Whenever I write about climate change, a topic that is difficult to avoid in B.C. these days, I get two kinds of responses.
The majority express relief that someone is questioning the religious dogma that surrounds this issue, where people are instantly labelled “believers” or “deniers” and debate is not tolerated. A dwindling minority still defend this tired “science is settled” position, ignoring conflicting evidence that continues to come in.
Here’s an example of the latter responses: “I look forward to your next column where you discuss the different interpretations of gravity.”
If weather and climate were as predictable as gravity, making policy choices would be less risky. But they’re not, as we are seeing with the second year of severe spring flooding around B.C.
This flooding is mainly a result of snowpack as much as twice the average, continuing to accumulate later than usual and then melting rapidly as winter abruptly transitions to summer. Obviously two years is not necessarily a trend, whether it’s snow accumulation or dry summers that bring volatile fire conditions.
Four years ago I sat down with climate adaptation experts from Simon Fraser University, who had just produced a book about the Columbia River Treaty and the implications for flood control in southern B.C. and the U.S. Pacific Northwest. They assured me the trend was clear: our region was moving into a period of less snow and more rain, due to a general warming pattern.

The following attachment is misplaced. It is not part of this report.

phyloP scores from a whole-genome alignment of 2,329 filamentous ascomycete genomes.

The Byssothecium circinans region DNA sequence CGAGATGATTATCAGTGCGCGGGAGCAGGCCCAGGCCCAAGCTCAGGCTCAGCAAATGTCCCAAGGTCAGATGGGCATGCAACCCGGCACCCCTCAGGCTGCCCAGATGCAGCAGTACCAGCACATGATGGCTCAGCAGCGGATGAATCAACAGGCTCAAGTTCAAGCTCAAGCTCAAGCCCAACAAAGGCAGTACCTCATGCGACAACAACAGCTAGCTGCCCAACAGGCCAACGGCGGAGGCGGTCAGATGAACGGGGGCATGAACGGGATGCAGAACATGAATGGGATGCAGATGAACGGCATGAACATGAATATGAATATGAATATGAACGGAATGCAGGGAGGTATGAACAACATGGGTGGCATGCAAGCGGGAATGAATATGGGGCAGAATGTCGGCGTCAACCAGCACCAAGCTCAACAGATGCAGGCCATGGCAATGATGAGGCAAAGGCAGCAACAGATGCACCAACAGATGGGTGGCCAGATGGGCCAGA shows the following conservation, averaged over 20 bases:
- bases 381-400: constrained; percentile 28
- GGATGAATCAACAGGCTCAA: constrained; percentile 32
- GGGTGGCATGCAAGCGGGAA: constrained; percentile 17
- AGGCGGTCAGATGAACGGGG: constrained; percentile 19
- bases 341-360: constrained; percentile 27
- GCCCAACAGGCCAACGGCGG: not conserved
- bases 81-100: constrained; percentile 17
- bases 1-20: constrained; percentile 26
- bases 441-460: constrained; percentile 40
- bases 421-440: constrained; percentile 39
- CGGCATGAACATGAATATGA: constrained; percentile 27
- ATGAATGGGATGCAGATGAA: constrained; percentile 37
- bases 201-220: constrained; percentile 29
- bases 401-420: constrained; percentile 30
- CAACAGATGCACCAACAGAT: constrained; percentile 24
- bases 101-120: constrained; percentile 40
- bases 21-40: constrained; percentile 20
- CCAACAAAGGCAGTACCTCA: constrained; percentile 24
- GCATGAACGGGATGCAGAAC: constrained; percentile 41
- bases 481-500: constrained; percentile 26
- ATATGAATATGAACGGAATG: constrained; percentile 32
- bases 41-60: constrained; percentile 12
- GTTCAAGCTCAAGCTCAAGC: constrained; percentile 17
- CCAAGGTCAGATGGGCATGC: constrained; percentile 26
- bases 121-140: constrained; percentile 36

So much for that prediction, at least in the short term. It joins the pile of failed forecasts that includes Al Gore’s warning that the Arctic would be ice free by 2013. The arrogance of university climate experts would be easier to take if they were right once in a while.
Disaster preparation is a daunting task for B.C. The latest effort is an independent report released this month on the traumatic flood and fire events of the spring and summer of 2017. It was prepared by former B.C. Liberal cabinet minister George Abbott and Chief Maureen Chapman from the Sto:lo Nation in the Fraser Valley.
Here are some highlights from the report and presentation by provincial officials, which focused on practical options rather than sweeping statements about planetary ecology.
Shoring up the Fraser River dike network for events in the range of the 1948 flood would cost $9 billion. That would leave little or nothing for other activities, such as forest fire mitigation.
The price of dealing with massive accumulations of forest fuel, piled up since the forest fire suppression policy that began in the 1940s, hasn’t even been calculated.
B.C. Auditor General Carol Bellringer issued a report on the subject in February, quoting forests ministry estimates that 11,248 hectares of wild land-urban interface have been treated or are planned to be treated so far. That’s less than one per cent of the total area considered high risk for interface fires.
The Abbott-Chapman report has more than 100 recommendations, many having to do with communication and prevention. Among them is a central website for new information, to counter the fog of inaccurate social media claims the reviewers heard about repeatedly while touring last year’s fire zone.
Another one is to change traditional land use policies. The forests ministry has spent decades protecting views along highways and around communities, because logging is unsightly.
Burned and evacuated communities aren’t so pretty either. It’s time to get serious about 60 years of fuel accumulation, and to study the actual history of flooding in B.C. instead of fashionable climate theories.
Tom Fletcher is B.C. legislature reporter and columnist for Black Press. Email: firstname.lastname@example.org